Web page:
Bethlehem: An Endless Cycle of ViolenceIt’s difficult to understand daily life in a world filled with so much paranoia and anger. We’ve seen protests (justifiably so) here in Missouri surrounding the Michael Brown shooting, and there’s a next stage where sharp divides create a never-ending cycle. Violence is the primary method of communication, and each retaliation leads to more hatred. When you add religion to the mix, the chance for a positive solution becomes even lower. This toxic atmosphere pervades Israel in Yuval Adler’s Bethlehem, which depicts two guys on opposite sides of the conflict that have made a connection.
Razi (Tsahi Halevi) is an Israeli secret service agent in Bethlehem, and he’s built a fatherly relationship with the teenage Sanfur (Shadi Mar'i). Razi’s primary goal is stopping the Al-Aqsa Martyrs Brigade, but he has a soft spot for the boy. His concern for Sanfur is an emotional blind spot that hinders Razi’s ability to bring down enemies. Adler presents multiple perspectives and wisely avoids setting up one character as the hero. Tsahi Halevi makes us sympathize with Razi, who wants to do the right thing.
On the other hand, he risks his informants’ lives and looks for a weak spot to exploit and connect with them. He cares about Sanfur, but it isn’t just because he’s a nice guy. Razi has been pursuing Sanfur’s brother Ibrahim for a year, and this bond could pay dividends. Ibrahim is a leader responsible for suicide bombings and other attacks, so taking him out would be a major victory. On the other hand, there are plenty of lieutenants ready to step up and take their leader's place if he was taken off the game board. Ibrahim is the mouthpiece, and his face appears on a message following a suicide bombing that killed nine people. However, he needs a support network to keep attacking the Israeli system.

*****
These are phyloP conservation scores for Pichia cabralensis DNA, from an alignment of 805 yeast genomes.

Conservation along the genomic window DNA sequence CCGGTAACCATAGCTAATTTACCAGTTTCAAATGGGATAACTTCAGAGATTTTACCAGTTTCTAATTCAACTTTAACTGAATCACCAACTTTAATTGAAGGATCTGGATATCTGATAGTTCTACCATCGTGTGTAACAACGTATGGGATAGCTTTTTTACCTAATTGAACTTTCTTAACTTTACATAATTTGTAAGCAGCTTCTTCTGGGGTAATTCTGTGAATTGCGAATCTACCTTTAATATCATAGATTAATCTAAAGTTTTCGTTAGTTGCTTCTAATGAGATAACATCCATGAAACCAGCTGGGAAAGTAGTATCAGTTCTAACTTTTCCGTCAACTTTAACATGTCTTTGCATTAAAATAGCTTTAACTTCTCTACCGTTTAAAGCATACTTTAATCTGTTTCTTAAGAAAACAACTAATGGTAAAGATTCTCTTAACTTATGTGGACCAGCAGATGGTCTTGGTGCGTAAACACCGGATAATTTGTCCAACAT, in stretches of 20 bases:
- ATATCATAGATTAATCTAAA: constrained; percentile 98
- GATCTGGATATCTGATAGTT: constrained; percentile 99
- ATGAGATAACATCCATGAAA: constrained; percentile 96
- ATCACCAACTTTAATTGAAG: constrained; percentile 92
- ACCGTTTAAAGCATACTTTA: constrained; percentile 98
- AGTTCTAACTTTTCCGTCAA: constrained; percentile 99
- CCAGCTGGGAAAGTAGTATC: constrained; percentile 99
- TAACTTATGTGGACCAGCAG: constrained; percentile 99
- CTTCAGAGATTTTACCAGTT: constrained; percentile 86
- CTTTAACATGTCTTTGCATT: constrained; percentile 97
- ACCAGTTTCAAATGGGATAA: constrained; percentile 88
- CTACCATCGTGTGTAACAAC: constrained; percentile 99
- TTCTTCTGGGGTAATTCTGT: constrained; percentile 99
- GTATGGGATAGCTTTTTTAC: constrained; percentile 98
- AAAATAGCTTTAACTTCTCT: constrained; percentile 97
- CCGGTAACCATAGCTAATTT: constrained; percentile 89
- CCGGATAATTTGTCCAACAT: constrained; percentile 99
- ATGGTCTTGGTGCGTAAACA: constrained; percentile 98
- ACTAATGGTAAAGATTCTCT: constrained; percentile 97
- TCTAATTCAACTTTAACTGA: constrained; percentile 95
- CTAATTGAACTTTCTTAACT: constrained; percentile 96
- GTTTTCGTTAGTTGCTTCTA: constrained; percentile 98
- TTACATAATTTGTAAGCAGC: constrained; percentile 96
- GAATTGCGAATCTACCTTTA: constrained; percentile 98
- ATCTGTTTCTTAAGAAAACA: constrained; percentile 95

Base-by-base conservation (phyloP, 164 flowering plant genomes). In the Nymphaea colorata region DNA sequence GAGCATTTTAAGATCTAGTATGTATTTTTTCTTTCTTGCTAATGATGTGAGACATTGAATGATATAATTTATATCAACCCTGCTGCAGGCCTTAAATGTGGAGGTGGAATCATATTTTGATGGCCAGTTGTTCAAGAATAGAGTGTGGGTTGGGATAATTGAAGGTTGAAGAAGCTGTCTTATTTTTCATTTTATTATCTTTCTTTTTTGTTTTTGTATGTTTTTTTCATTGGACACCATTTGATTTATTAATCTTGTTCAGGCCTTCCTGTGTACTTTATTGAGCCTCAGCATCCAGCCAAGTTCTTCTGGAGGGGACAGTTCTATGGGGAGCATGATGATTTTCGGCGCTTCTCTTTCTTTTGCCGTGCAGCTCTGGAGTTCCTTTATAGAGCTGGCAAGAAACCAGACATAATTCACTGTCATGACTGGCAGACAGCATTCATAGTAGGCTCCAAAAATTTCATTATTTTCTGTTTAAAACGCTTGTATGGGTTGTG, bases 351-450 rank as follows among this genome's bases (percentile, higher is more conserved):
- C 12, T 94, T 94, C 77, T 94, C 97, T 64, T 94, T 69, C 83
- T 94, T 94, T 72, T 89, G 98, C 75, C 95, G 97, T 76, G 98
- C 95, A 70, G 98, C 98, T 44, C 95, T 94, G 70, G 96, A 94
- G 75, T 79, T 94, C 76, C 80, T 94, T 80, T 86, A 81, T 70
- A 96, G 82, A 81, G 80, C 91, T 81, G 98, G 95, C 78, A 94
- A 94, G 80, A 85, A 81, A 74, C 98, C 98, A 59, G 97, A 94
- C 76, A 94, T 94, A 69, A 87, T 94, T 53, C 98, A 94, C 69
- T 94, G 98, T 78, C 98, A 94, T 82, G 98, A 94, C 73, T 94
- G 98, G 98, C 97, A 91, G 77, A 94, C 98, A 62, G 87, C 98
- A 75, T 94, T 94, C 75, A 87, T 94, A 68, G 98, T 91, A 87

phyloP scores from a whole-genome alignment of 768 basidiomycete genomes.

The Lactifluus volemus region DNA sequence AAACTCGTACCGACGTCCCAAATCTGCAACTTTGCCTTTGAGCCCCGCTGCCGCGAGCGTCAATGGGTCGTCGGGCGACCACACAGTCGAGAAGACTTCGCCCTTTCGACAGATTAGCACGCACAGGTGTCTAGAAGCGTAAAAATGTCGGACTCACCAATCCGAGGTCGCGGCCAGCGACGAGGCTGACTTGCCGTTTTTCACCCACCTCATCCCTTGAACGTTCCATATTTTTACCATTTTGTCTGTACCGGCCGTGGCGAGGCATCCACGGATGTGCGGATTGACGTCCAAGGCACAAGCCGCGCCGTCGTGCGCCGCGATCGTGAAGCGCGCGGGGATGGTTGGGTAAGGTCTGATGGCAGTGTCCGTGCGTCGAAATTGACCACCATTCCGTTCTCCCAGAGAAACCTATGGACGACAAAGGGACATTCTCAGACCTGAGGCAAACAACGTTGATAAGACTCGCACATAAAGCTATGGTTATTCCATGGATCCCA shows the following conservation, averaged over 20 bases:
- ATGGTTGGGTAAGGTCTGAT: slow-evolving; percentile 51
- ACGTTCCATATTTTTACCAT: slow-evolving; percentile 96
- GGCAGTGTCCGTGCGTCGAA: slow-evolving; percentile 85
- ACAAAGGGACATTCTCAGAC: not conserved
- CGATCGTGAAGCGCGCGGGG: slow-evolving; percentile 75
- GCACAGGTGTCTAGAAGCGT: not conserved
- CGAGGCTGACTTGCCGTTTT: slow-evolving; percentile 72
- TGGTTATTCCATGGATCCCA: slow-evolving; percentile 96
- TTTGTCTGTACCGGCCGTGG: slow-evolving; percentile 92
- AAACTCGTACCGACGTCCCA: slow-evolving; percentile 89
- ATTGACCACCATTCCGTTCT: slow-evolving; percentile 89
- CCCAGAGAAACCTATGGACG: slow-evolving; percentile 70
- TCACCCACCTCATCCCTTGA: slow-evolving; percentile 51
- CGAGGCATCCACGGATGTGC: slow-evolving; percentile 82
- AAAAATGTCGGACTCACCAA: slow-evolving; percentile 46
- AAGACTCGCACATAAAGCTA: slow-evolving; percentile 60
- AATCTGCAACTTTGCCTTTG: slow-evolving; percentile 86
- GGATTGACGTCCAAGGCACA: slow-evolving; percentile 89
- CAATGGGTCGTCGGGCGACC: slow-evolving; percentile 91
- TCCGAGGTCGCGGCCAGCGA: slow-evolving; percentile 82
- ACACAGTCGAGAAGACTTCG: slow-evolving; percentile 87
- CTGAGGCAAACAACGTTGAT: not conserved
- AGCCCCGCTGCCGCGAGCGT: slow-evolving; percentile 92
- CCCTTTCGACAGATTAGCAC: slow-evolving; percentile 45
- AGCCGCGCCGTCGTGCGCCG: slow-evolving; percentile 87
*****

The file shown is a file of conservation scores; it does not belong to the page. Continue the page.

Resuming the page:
A telling moment occurs during Razi’s recovery at the hospital from a gunshot wound. He’s casually playing backgammon with an older Arabic man, but the tone changes when the guy recognizes him as an Israeli agent. The man tells a story of a neighbor who faced dire consequences after being discovered as Razi’s informant. This ugly tale reminds us that there are ramifications to Razi’s actions. He’s doing his job and taking down enemies, but there is collateral damage. The same fate could befall Sanfur, though the boy is hardly innocent. He isn’t a hardened fighter like Badawi (Hitham Omari), but he’s trying to prove his value. His dumb bet to take a bullet while wearing a vest puts Sanfur in the hospital with shrapnel in his side. Competing with his famous brother is impossible, and his dad believes he’s worthless. Despite informing to Razi, Sanfur’s still looking for an opportunity to escape his brother’s shadow.